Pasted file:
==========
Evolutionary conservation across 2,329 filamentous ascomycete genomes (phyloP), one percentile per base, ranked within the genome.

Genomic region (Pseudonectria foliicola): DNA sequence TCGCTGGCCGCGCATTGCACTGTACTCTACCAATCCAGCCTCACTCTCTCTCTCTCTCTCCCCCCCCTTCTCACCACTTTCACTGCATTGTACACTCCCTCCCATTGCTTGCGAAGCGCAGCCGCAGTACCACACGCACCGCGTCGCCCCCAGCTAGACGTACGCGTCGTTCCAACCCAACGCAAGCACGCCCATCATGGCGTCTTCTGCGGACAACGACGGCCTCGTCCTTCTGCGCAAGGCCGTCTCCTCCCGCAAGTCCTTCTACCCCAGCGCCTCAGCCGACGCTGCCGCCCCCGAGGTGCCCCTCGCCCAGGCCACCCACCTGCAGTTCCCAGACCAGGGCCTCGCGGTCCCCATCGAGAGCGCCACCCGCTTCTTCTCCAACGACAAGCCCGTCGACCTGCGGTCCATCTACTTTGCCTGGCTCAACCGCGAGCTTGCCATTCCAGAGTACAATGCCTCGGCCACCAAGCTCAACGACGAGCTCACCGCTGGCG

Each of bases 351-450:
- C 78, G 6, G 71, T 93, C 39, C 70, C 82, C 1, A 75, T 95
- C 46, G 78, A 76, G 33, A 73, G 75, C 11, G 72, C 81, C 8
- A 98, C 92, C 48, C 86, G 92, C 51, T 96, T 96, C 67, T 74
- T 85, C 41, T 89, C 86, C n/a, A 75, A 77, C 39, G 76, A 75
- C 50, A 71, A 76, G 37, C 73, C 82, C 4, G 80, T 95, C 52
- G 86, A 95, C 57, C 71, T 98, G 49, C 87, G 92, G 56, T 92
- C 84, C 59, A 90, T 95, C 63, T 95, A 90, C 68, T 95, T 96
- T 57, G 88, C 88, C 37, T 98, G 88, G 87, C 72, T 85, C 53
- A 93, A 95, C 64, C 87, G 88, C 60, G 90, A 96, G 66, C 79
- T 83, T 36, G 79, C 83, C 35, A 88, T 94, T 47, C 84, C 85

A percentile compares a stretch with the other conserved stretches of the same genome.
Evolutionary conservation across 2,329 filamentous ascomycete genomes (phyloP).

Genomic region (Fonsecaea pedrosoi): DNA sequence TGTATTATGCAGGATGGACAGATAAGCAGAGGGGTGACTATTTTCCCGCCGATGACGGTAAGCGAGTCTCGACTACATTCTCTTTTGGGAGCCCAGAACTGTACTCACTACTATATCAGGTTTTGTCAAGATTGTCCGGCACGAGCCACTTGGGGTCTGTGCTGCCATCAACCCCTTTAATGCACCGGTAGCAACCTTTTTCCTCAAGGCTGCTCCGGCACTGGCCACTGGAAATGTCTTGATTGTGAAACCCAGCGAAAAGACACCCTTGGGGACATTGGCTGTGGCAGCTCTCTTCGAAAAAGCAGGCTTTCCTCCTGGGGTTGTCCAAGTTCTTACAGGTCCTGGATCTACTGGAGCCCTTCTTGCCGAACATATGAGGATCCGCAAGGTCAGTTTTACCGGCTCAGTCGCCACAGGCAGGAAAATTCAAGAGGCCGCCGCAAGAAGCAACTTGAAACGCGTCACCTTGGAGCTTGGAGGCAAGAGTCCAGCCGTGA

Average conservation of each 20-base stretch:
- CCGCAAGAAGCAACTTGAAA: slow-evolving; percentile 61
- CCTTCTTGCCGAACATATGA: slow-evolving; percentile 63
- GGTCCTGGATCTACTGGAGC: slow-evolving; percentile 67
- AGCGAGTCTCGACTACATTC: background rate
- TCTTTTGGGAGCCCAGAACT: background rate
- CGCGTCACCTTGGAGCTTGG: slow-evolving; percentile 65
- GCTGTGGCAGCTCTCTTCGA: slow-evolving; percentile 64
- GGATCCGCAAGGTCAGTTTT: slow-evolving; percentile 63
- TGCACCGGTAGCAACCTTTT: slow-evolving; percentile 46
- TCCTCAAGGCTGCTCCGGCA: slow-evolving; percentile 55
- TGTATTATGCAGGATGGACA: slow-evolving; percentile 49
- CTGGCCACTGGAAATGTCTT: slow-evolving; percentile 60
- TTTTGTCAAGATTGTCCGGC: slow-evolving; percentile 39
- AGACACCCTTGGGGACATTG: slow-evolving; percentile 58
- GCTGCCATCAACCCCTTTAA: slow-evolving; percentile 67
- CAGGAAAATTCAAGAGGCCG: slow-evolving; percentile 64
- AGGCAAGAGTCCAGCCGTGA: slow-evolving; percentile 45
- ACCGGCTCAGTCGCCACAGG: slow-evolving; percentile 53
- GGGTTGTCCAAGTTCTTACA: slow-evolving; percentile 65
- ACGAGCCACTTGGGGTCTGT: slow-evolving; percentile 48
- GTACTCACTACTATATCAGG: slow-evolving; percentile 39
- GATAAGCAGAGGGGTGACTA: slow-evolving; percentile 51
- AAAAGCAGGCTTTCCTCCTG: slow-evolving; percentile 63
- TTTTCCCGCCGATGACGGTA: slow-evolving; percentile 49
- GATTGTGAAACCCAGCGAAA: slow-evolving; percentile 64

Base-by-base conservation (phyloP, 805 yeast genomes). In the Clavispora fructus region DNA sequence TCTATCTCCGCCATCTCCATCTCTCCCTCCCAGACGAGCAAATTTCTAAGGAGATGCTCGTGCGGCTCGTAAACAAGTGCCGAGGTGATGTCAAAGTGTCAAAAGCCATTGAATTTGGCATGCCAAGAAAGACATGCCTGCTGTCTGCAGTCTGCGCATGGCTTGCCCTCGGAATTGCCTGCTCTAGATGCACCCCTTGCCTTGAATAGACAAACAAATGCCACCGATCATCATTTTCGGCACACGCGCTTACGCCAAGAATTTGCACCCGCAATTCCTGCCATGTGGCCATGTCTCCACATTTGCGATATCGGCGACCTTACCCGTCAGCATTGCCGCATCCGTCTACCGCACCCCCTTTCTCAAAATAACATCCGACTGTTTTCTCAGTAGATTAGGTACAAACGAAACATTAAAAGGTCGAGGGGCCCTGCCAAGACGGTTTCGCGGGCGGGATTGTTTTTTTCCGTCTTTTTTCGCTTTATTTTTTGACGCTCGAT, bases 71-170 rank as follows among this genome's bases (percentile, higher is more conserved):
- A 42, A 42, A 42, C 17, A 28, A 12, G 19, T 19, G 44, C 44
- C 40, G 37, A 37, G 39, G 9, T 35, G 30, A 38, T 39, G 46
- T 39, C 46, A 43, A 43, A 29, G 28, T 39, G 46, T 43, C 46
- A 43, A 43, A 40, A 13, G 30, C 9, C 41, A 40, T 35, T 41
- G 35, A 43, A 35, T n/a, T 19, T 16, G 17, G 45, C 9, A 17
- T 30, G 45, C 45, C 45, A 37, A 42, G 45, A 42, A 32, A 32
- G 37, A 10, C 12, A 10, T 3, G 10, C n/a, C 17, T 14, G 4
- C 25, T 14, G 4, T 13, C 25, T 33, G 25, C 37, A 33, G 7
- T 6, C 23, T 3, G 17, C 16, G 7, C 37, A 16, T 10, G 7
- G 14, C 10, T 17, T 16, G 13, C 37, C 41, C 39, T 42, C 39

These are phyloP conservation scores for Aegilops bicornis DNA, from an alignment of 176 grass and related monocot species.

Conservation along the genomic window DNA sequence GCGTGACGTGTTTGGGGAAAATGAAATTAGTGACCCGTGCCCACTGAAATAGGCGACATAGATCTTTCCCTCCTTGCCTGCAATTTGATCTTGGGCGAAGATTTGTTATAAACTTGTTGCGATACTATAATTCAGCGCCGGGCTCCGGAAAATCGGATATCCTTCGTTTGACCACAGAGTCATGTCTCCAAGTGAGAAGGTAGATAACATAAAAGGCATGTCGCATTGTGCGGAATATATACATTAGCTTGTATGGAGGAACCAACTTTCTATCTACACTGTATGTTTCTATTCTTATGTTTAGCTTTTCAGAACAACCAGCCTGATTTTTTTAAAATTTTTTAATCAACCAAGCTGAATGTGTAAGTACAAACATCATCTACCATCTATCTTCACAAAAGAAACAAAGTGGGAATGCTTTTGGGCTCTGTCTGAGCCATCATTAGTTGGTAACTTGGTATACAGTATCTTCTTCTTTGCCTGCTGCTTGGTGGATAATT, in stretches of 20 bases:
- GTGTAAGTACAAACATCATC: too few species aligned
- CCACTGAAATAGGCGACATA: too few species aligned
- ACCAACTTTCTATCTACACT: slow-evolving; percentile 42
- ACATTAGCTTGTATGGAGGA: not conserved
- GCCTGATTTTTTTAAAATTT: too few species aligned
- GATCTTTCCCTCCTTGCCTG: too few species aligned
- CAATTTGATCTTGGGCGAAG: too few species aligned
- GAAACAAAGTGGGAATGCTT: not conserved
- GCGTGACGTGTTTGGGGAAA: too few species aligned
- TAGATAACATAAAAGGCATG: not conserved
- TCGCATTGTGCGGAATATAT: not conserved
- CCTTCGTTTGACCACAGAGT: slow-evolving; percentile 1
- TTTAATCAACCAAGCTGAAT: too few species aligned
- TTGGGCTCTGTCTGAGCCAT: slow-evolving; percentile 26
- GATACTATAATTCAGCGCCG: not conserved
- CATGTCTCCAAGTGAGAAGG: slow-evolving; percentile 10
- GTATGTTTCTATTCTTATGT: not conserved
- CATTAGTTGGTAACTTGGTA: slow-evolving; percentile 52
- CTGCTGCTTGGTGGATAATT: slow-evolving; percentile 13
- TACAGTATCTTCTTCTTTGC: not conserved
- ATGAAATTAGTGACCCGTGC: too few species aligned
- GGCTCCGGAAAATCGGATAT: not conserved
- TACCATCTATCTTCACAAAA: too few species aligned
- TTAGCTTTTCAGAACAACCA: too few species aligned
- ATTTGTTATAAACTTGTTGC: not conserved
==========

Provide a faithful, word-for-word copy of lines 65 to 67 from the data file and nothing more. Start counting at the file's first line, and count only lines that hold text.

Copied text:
- TAGATAACATAAAAGGCATG: not conserved
- TCGCATTGTGCGGAATATAT: not conserved
- CCTTCGTTTGACCACAGAGT: slow-evolving; percentile 1